Some of you may have already read this article in the Wall Street Journal by Harlan Coben about writing. In it, Coben lists the three steps to become a great writer: inspiration, perspiration, and desperation. (Since Somerset Maugham said, "There are three rules for writing the novel. Unfortunately, no one knows what they are," we've made some progress since his time.) The second step is the one I want to discuss, especially this part of the article:
The second is perspiration. You have to sit your butt in the chair and write. You have to do that every day. That doesn’t mean you lie on your couch and play with your navel. That doesn’t mean you go shopping when the words don’t flow the way you think they should. That never works. It means you sit your butt in the chair and get to work. No excuses. And just so we’re clear: Outlining is not writing. Coming up with ideas is not writing. Researching is not writing. Creating characters is not writing. Only writing is writing (yes, that’s deep). (emphasis mine)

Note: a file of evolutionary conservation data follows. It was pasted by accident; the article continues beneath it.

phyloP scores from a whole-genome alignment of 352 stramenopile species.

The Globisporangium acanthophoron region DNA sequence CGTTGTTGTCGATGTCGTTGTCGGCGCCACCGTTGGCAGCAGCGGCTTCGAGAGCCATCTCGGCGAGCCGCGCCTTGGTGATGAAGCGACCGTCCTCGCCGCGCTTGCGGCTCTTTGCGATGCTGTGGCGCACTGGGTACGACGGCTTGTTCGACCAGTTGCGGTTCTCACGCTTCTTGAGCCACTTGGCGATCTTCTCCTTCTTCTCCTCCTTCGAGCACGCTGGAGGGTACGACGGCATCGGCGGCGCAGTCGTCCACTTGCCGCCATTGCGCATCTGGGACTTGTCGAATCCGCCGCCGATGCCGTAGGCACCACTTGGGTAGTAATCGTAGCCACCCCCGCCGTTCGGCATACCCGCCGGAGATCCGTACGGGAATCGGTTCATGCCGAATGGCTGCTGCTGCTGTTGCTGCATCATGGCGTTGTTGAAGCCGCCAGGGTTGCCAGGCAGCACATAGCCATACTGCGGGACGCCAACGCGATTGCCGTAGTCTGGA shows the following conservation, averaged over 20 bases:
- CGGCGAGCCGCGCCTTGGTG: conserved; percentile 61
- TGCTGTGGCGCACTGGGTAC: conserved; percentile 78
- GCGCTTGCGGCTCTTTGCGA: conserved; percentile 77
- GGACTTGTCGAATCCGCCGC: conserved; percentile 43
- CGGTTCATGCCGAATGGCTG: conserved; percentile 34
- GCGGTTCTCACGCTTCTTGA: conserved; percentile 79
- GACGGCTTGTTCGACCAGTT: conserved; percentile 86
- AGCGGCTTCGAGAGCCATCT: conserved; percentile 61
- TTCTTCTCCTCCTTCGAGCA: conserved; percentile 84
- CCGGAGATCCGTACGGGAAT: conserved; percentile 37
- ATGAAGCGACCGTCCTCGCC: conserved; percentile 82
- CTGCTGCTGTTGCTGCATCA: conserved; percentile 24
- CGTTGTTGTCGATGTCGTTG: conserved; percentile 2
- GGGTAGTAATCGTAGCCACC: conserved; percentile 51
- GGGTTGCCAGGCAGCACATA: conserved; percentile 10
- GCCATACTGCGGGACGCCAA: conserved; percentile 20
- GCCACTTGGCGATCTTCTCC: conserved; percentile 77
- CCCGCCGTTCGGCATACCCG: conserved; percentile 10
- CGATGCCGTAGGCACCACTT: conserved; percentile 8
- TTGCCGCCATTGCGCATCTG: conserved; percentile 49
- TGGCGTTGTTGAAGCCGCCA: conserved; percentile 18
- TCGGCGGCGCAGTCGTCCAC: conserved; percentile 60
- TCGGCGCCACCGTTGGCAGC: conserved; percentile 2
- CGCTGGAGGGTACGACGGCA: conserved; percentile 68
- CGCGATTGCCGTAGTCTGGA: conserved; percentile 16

While I agree with Coben that only writing puts words on the page, compared to outlining or creating characters, I think the planning stage deserves more credit than he gives it. I started out writing as a pantser. I still pants to some extent--I recently wrote a 15,000 word fantasy novella based on nothing more than a few ideas that came to me one morning--but I'm now outlining longer works and finding it helpful. For example, as part of preparing for National Novel Writing Month last year, I outlined the story ahead of time. With this map, I was able to crank out 50,000 words in a month because I knew where I was going. However, once I veered away from the outline, progress slowed dramatically. I'm now back to outlining what I have so far so I can figure out how to get to the end of the story without stalling on various boring bits. (I think the lack of planning led to the story morass I'm currently stuck in.) All of the pre-writing tasks Coben disparges support the words of the story like the framework of a building. I do feel that I've made progress on my story if I outline it or make mental notes about what I want to change in the next draft. I can also be a faster writer if it doesn't take me six drafts to figure out the plot.
It's interesting that Coben leaves revising out of this step. Sometimes there's more perspiration in this step than in the first draft. You may wind up with fewer words on the page, but hopefully they'll be sharper words.
Well, I have to get back to outlining and revising for now. So tell me: do you agree with Coben that only writing is writing, or do you think pre-writing counts too?